I will be testing various dashboard ideas on the hospital floor. We are testing for content to see if the info is valuable in real-time. Are there interesting tools / methods that would allow me to test the ideas without spending a lot of time developing the prototypes? I am the only UX designer / person on the team with html/css and some javascript experience.

So far I have multiple methods to get user feedback but as a project team, we are looking to test it in real time . Here are some methods and respective concerns:

Paper prototypes: difficult to keep updating a paper dashboard prototype

Wizard-of-Oz: create dashboard "site" on local host is one idea

Simulation: have staff visit and try the prototype (but may present a biased perspective)

  • 1
    If you are testing the "real time" part of the system then having a functional prototype would seem to be the best approach - but I've no evidence to back that up.
    – ChrisF
    Commented Feb 16, 2012 at 8:57

2 Answers 2


You can also try interactive dashboard creation through Powerpoint, with basic shapes and symbols with less time invested and do some corridor testing.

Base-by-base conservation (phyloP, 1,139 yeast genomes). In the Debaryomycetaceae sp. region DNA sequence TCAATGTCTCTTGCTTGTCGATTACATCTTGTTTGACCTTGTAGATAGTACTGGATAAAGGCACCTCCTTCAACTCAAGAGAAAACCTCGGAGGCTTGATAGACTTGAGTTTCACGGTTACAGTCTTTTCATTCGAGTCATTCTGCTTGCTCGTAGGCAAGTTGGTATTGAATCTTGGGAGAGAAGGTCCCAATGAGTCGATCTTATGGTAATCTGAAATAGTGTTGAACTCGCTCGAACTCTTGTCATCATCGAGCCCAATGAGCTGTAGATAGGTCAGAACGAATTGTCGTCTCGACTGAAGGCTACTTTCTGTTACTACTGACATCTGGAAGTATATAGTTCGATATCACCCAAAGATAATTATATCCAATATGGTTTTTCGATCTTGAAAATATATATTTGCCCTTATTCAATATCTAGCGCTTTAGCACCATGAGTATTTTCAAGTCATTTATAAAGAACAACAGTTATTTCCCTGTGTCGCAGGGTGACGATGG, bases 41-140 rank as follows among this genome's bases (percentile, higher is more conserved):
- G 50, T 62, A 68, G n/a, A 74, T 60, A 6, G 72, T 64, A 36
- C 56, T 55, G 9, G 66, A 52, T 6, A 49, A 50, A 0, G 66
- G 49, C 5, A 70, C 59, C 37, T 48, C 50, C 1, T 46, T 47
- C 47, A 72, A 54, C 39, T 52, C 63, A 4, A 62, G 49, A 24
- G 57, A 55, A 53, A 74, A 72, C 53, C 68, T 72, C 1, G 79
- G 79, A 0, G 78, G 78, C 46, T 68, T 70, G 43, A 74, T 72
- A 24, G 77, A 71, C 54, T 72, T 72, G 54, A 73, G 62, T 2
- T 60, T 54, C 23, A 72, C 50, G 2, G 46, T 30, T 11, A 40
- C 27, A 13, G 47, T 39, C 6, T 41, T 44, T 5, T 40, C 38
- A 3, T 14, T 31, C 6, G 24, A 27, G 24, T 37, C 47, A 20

Ask people to vote or study participants how they react to a series of ideas.

Also Excel looks perfect, since you can clean up the data and get some default visualization shown up. Once the template is set its good to reuse it. Additional link- http://www.dashboardinsight.com/articles/digital-dashboards/fundamentals/excel-user-experience-designer.aspx?page=2

Try working on the trial version (or buy if you have budget) http://anychart.com/download/ http://www.dundas.com/dashboard/online-dashboard-designer.aspx

  • I love the idea of using powerpoint / excel because then if I test it in real time I can have the template set up and update the data quickly behind the scenes (in wizard mode) :P Commented Feb 17, 2012 at 19:47

I saw this article a few weeks ago about a UX designer with a similar predicament. He solved the problem with a combination of a traditional Axure prototype and some clever usage of Google Docs.

He details the amount of time he spent vs. the benefits at the end of the article. If you're a bit tech savvy and can't justify getting developers involved this early in the project I think it sounds like a reasonable proposition in your case.

As for your other suggestions I'm sure they could yield some valuable findings as well despite the shortcomings of various methods.


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